Available:  Sonnar (Nig.) Ltd & Anor. v. Partenreedri M. S. Nordwind Owners of the Ship M. V. Nordwind & Anor. (1987)

ii. It is also pertinent that no averment of whatever nature was made in the appellant’s statements of claim against the defendants or any other member of Oraukwu community in connection with the acts of trespass which constituted the subject matter of the appellant’s causes of action in the present suits. Neither was it averred that apart from the defendants, the respondents or any other persons from Oraukwu community committed or threatened to commit any unlawful acts of trespass on the land in dispute unless restrained by an order of injunction. It is clear to me that what was before the court were purely personal actions against the defendants in their personal capacities.

iii. In the present case, there is neither a scintilla of evidence nor was it pleaded by the appellant in his statement of claim that the respondents had any battle to fight in the consolidated suits but stood by to see such a battle fought by the defendants in the same interest. The appellant’s causes of action were purely personal against the defendants and neither concerned nor were they connected with any other interests which involved the respondents.

2. The Supreme Court stated that the “people of Oraukwu” are natural persons, hence are juristic personnel. However, since issue 1 was judged in favour of the respondent, this issue 2 becomes unnecessary and speculative. Iguh, JSC, stated, “But as issue 2 is entirely academic and essentially a matter of no consequence in the determination of this appeal having regard to my resolution of issue 1 in favour of the respondents, I must decline to make further comments thereupon.”

3. For ISSUE 3, THE SUPREME COURT HELD, “The Court of Appeal described the above contentions of the respondents as “serious violations of the provisions of section 31(1) of the 1979 constitution which enshrine the right of fair hearing”. I think the Court of Appeal is perfectly right in this conclusion and issue 3 must be resolved in favour of the respondents.”







Both parties having filed and exchanged their respective briefs of argument in respect of the appeal, the court was obliged pursuant to the provisions of Order 6 rule 8(6) of the Supreme Court Rules, 1985, as amended, to treat the appeal as having been argued on behalf of the appellant and was considered as such. – Iguh, JSC. Ndulue v. Nwankwo (2002)

Available:  Clement Oguonzee v The State (1998) - SC


This order of the trial court would be justifiable if the respondents are parties to the suits or if from established evidence as pleaded, they are otherwise servants, agents or privies of the defendants in the suits. In this regard, the term “parties” has been defined to include not only those named in the record of proceedings but also those who had direct interest in the subject matter of the dispute and had an opportunity to attend the proceedings and to join as a party in the suit but chose not to do so but were content to stand-by and see the battle in which their interest is directly in issue fought by somebody else or let witnesses testify as to their title to or interest in the subject matter of the action. – Iguh, JSC. Ndulue v. Nwankwo (2002)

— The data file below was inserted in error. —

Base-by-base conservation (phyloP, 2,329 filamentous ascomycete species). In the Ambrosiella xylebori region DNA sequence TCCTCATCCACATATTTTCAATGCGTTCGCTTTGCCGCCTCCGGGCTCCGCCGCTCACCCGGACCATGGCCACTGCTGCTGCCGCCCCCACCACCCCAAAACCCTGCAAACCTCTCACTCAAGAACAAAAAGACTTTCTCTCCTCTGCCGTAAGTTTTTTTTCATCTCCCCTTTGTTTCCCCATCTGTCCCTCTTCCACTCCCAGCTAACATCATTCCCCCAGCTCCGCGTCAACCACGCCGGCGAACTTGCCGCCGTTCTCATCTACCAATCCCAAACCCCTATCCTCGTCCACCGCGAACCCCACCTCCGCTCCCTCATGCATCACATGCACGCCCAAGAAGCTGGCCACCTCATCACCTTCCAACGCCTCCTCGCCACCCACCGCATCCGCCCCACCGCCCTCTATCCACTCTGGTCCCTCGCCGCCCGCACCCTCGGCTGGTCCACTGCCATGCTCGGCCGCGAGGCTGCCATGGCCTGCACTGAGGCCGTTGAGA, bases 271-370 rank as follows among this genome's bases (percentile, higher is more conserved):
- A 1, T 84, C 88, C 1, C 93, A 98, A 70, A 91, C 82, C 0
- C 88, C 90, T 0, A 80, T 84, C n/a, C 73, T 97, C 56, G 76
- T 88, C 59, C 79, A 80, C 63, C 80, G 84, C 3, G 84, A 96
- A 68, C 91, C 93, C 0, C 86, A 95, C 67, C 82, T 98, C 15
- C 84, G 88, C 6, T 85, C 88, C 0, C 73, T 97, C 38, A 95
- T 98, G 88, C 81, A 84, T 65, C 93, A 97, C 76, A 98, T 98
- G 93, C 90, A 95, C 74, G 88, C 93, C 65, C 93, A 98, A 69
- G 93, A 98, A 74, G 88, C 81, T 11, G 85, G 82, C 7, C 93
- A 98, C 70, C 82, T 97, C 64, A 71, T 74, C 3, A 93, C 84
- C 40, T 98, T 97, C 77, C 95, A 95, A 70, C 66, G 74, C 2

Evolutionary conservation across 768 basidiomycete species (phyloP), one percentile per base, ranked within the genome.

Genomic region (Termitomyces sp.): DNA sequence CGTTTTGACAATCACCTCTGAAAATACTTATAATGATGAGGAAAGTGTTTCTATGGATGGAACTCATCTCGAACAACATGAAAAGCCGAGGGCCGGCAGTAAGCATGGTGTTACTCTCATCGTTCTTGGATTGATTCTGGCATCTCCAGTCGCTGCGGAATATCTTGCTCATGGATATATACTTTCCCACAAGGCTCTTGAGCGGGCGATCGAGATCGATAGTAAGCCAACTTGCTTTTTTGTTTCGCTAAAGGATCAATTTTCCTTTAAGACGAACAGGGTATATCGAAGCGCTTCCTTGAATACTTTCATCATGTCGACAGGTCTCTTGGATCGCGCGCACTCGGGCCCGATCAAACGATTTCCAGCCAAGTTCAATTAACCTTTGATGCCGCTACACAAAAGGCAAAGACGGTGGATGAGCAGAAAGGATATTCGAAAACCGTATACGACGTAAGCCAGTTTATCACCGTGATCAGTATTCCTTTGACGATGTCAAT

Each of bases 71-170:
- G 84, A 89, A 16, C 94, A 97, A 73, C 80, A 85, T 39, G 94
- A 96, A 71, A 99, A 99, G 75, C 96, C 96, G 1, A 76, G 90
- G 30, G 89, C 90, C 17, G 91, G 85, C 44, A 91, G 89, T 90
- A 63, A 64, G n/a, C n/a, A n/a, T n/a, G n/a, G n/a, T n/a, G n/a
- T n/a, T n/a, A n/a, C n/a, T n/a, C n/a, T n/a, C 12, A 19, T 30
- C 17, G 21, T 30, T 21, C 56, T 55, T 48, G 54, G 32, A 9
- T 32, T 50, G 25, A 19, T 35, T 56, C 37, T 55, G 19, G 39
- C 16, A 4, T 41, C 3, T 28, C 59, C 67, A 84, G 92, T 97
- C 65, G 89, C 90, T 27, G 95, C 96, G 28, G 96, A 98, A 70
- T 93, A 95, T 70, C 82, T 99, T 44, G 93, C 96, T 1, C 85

The law is settled that where a party asserts the title of a community and the community supported him, the trespass of such a party could be said to be the trespass of the community. – Iguh, JSC. Ndulue v. Nwankwo (2002)

It is also settled that where a person was content to stand by and see his battle fought by someone else in the same interest instead of applying to be joined as a defendant in the case, he is bound by the result in that case and estopped from reopening the issues determined therein. – Iguh, JSC. Ndulue v. Nwankwo (2002)

Where, however, an action is properly instituted in a representative capacity and/or against persons or a community in a representative capacity, that action is not only by or against the named parties, it is also against and by those the named parties represent. And so, even if all the named parties die, the action still subsists on behalf of or against those they represent but who have not been stated nomine but the action cannot be prosecuted or defended until a living person has been substituted for the named dead party. – Iguh, JSC. Ndulue v. Nwankwo (2002)

Where a question before the court is entirely academic or speculative, the appellate court in accordance with the well settled principle of this court will decline to decide the point. – Iguh, JSC. Ndulue v. Nwankwo (2002)




Form has been successfully submitted.


This feature is in work, and currently unavailable.